Honey Buzard


Andalucia in Autum

(Birding the Straits)

Dates: 5th - 12th September 2020

Booted EagleShort-toed EagleBee-eater

A trip to the Straits of Gibraltar in the autumn is a must for anyone interested in birds of prey, visible migration or just shear natural spectacle. This new trip is desinged to coincide with the peak migration for Honey Buzzards and diversity of raptors. You can expect to see thousands of Honey Buzzards as well as masses of Booted Eagles, Short-toed Eagles and Black Kites streaming out over the sea to North Africa. These are joined by lesser numbers of Montagu's Harrier, Marsh Harrier and Egyptian Vulture. Griffon Vultures soar overhead whilst there's a good chance of catching up with immature Ruppell's Vulture which have become an almost regular sight in small numbers in this part of Spain in autumn. Spanish Imperial Eagle are a distinct possibility nearby as are Bonelli's Eagle and Black-winged Kite amongst many other species of raptors. You can expect to see at least 16 species of raptor or maybe more but it's not just the variety; the sight of thousands of birds heading out over the straits to Morocco won't be forgotten in a hurry.

Aswell as the migrating birds of prey both White and Black Storks can also be seen departing around this time and flock after flock of Bee-eaters heading to warmer climes. Not that it's likely to be cold in early September as the temperatures regularly hover around 26 - 30 degrees at this time of year. This means that there's still plenty of insect life around to feed hungry migrants such as warblers, flycatchers and redstarts that can be found in nearby valleys and woodland. Some of the insects themselves are spectacular and include the stunning Two-tailed Pasha butterfly, Swallowtail butterfly and Monarch.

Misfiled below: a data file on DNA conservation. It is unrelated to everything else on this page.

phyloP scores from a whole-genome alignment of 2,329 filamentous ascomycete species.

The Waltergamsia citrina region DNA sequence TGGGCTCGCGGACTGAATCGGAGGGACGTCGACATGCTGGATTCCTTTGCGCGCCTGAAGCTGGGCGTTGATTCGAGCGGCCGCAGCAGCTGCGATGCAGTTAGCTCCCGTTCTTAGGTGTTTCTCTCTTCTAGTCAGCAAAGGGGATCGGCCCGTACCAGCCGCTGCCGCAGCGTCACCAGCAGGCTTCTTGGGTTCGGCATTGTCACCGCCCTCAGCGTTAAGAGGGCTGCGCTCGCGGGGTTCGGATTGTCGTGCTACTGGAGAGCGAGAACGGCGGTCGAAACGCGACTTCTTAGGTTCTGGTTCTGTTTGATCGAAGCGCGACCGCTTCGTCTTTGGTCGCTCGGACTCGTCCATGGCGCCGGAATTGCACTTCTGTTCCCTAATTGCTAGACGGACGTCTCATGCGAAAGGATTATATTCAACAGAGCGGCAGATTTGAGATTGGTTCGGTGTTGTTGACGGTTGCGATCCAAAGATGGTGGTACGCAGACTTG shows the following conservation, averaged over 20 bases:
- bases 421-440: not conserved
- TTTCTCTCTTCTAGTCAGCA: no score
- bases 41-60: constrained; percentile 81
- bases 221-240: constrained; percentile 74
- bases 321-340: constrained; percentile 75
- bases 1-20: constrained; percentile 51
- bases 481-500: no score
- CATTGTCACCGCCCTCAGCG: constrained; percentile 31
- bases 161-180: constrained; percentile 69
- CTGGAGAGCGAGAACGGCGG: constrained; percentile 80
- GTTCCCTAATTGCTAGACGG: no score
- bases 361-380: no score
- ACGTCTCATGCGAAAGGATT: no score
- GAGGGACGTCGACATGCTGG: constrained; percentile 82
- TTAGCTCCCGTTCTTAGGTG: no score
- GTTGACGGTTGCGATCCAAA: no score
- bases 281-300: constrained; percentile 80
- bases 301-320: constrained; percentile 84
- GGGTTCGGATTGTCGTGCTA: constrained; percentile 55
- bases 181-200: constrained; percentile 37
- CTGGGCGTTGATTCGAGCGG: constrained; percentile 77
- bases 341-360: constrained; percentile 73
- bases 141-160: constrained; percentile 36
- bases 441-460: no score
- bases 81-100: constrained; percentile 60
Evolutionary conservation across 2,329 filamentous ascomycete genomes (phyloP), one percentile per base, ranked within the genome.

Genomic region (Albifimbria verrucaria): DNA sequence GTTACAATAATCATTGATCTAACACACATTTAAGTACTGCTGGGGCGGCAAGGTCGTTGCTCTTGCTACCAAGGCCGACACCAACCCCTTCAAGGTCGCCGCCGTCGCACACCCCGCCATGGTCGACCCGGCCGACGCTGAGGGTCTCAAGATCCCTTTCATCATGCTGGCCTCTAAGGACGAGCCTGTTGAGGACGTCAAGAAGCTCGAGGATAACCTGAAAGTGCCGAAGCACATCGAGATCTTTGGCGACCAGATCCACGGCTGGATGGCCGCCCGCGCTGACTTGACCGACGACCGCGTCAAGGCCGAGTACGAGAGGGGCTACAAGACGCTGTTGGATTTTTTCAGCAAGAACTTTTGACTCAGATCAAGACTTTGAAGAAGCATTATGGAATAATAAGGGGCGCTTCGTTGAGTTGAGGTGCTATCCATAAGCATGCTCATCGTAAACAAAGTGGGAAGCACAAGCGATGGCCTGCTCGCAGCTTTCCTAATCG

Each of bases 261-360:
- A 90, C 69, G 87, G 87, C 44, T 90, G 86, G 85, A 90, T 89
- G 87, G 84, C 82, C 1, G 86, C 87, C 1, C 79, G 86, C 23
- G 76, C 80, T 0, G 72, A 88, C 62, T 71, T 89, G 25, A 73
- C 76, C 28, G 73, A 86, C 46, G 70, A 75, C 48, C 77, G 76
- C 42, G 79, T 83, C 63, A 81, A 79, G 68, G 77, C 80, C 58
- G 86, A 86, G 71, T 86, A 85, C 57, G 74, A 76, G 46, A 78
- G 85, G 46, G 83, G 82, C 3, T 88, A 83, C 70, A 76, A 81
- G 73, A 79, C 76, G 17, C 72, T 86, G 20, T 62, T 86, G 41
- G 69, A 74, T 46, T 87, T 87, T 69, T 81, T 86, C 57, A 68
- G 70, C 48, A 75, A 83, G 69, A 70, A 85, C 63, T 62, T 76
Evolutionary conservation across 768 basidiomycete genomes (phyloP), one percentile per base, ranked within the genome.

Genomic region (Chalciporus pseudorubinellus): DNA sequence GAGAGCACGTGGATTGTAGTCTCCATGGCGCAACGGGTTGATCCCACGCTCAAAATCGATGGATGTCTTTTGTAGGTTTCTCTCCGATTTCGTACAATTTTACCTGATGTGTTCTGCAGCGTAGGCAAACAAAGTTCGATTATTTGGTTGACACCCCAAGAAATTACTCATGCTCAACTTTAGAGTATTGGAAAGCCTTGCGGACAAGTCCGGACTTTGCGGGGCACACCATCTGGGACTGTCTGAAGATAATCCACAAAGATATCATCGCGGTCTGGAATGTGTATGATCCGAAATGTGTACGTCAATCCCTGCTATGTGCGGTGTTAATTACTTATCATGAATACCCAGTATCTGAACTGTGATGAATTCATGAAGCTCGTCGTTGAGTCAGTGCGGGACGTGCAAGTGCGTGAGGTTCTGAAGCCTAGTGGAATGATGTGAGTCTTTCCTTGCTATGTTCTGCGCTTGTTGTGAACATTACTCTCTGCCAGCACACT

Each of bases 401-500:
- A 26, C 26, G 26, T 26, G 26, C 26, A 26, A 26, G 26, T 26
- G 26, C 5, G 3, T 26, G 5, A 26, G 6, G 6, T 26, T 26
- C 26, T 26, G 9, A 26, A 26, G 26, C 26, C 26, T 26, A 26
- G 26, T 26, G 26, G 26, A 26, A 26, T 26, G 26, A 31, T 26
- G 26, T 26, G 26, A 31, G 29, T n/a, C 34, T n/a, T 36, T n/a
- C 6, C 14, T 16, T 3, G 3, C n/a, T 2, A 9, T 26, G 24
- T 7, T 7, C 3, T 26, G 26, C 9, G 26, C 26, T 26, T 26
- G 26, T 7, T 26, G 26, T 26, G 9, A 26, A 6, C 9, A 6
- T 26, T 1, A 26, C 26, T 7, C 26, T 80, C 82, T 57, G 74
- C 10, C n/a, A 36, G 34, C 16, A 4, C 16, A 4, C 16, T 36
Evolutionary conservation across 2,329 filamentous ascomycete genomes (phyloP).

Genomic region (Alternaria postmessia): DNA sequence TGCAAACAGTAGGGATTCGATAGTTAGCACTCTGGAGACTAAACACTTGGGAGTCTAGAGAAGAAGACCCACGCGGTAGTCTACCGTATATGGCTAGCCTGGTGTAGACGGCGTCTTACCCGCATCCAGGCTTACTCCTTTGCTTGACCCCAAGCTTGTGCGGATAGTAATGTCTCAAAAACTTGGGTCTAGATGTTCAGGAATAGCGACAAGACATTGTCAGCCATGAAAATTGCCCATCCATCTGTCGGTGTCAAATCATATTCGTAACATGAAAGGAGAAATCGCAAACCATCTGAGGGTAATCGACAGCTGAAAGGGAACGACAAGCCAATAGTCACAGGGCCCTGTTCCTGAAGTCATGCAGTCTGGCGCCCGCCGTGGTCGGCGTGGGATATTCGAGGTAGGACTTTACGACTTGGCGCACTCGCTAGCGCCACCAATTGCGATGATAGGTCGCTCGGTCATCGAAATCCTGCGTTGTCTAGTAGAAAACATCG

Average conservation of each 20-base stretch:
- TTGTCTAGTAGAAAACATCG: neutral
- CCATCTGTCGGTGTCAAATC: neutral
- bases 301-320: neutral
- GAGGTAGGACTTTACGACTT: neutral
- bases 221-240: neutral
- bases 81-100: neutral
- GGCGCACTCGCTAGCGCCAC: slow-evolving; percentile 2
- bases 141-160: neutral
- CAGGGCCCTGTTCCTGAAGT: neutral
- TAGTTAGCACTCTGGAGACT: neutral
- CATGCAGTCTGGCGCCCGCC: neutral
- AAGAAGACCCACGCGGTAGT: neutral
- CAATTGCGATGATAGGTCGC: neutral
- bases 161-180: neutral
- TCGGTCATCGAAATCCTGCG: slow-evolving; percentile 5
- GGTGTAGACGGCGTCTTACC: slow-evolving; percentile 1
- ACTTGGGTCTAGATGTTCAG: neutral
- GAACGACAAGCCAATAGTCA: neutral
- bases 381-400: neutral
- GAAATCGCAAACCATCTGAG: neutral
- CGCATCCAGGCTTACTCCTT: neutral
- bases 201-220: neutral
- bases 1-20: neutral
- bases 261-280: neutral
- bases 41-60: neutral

There's plenty of other goodies in the area too with La Janda usually holding good numbers of Glossy Ibis as well as one or two waders. Spanish Sparrows are common here and both Montagu's and Marsh Harriers are easy to find hunting the fields. Spanish Imperial Eagle is a possibility as are Black-winged Kites that are most active in the evenings whilst with a bit of luck we should also hopefully be able to find a roosting Red-necked Nightjar. Audouin's Gull, terns and waders are normally present at Los Lances which also hosts a flock of Calandra Larks as well as Tawny Pipits and Yellow Wagtails.

We'll also take a boat trip for a couple of hours on the Straits of Gibraltar to look for cetaceans which normally include Long-finned Pilot Whale and various dolphins including Striped Dolphin. This will also allow us to see a few seabirds which will include Cory's and Balearic Shearwaters as the raptors continue to stream overhead.

Ruppell's VultureTwo-tailed PashaRed-necked Nightjar

Short list of species: Cory's Shearwater, Egyptian Vulture, Griffon Vulture, Ruppell's Vulture, Spanish Imperial Eagle, Short-toed Eagle, Booted Eagle, Bonelli's Eagle, Montagu's Harrier, Honey Buzzard, Black-winged Kite, Lesser Kestrel, White-rumped Swift, Pallid Swift, Alpine Swift, Red-necked Nightjar, Bee-eater, Golden Oriole, Hoopoe, Calandra Lark, Crag Martin, Red-rumped Swallow, Black-eared Wheatear, Melodious Warbler, Spectacled Warbler, Subalpine Warbler, Western Bonelli's Warbler, Woodchat Shrike, Spanish Sparrow, Cirl Bunting. Butterflies should include Two-tailed Pasha and Monarch. Ceteaceans seen regularly inlcude Long-finned Pilot Whale amd Striped Dolphin.

A full printable itinerary coming shortly

Dates: 5th - 12th September 2020

Cost: £1,150 (not including flights) We can help arrange flights if required.

Price includes 7 nights accommodation, all meals and transport throughout the tour.

Accommodation: We'll be staying in a comfortable hotel near Tarifa

Group size: 8 (maximum)

Booking: Please email: steveduffield70@gmail.com

Where to meet: Meet in Malaga International airport

Trip report: 2019